The Simpson-Bowles proposal would seem to slow commercial development, meaning the United States continues to pay Russia for Soyuz flights, sending American space jobs overseas.

Other ideas that could affect NASA are proposals to "cut the federal workforce by 10 percent" and "eliminate 250,000 non-defense service and staff augmentee contractors."

Regardless of how one might feel about government versus commercial space access, the reality is that government space funding is low-hanging fruit to budget pruners. As I've written here many times, most polls show that although Americans like space exploration, they don't like paying for it. Majorities want the federal space budget reduced and the private sector to assume more of the cost.

Most taxpayers haven't a clue what the actual NASA budget is, but that doesn't really matter. What does matter is that there is no nationwide groundswell of support to protect or increase the government's space budget.

As we saw in this year's budget negotiations, the members of the Congressional space committees were more interested in protecting their district's pork than any overwhelming vision for the nation's spacefaring future.

This lack of vision, coupled with the inevitable federal budget cutbacks, doesn't bode well for the future of government-funded space flight.

That's all the more reason to accelerate commercial access. Get as many programs as possible off the government books, so they're no longer a target for budget cutbacks.

An independent panel announced yesterday that the James Webb Space Telescope will cost at least $1.5 billion more than current estimates and its launch will be delayed a minimum of 15 months. Click here to read the full report. To quote from the Executive Summary:

The problems causing cost growth and schedule delays on the JWST project are associated with budgeting and program management, not technical performance. The technical performance on the Project has been commendable and often excellent. However, the budget baseline accepted at the Confirmation Review did not reflect the most probable cost with adequate reserves in each year of project execution. This resulted in a project that was simply not executable within the budgeted resources.

Cost overruns like this will be reasons cited when it comes time for Congress to wield the pruning shears.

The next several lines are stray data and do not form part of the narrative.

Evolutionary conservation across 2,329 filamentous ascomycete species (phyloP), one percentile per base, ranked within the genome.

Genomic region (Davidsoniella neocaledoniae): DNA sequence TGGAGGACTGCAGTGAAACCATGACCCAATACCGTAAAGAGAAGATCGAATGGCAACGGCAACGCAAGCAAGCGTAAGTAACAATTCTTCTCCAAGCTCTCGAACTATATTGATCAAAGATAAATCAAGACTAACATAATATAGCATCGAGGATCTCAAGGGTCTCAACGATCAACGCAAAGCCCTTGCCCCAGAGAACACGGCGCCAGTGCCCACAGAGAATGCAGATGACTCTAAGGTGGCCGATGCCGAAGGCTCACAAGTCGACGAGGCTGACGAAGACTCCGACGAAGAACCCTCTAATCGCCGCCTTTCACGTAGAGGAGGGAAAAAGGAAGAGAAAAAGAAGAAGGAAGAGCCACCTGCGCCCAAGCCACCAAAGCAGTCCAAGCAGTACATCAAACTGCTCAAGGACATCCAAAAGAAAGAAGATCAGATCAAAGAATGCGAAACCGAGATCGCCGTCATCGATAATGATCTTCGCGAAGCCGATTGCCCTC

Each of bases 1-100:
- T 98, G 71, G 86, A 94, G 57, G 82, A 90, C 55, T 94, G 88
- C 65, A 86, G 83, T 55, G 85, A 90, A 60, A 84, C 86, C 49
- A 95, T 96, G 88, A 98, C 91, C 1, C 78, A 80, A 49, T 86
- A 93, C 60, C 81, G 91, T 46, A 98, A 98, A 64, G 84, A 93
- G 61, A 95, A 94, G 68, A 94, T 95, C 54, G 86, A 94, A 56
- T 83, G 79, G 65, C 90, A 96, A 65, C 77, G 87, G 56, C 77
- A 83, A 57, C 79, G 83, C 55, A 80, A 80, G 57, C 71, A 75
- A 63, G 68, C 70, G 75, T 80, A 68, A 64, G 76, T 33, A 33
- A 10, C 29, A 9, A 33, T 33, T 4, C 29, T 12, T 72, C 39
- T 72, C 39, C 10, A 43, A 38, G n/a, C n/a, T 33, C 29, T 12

The Simpson-Bowles proposal is not the commission's final report, and won't be unless 14 of the 18 members support it. It won't be law unless Congress decides to approve their proposal and the President signs it.

Even so, space advocates must prepare for the inevitable reduction of government-funded spaceflight and start looking for alternatives in the private sector.



UPDATE 9:45 AM ESTThe Commercial Spaceflight Foundation comments on the Simpson-Bowles proposal.

“This proposed cut would have disastrous consequences for NASA and the Nation. Commercial Crew now represents the primary means of transporting U.S. astronauts to orbit following retirement of the Space Shuttle. Commercial Crew will in fact result in substantial cost savings to the U.S. taxpayer. Eliminating Commercial Crew would result in total reliance on Russia to get to the Space Station and result in the loss of thousands of high-tech jobs here in the United States,” stated Bretton Alexander, President of the Commercial Spaceflight Federation.

Alexander added, “The bottom line is that elimination of NASA’s Commercial Crew program will cede human spaceflight to Russia. Commercial Crew is the fastest way to reduce the gap following Shuttle retirement, minimizing the time we are dependent on buying seats from the Russians. Some commercial providers have publicly committed to significant cost savings on a per-seat basis as compared to the Russian alternative.

“Moreover, the Deficit Commission also appears to misunderstand the very nature of the Commercial Crew Program. Rather than being ‘a subsidy to the private sector,’ the Commercial Crew program is fulfilling an essential national need by developing the next U.S. spacecraft to take astronauts to the Space Station, while stimulating markets beyond government as well. It is, in fact, a win-win for the American taxpayer.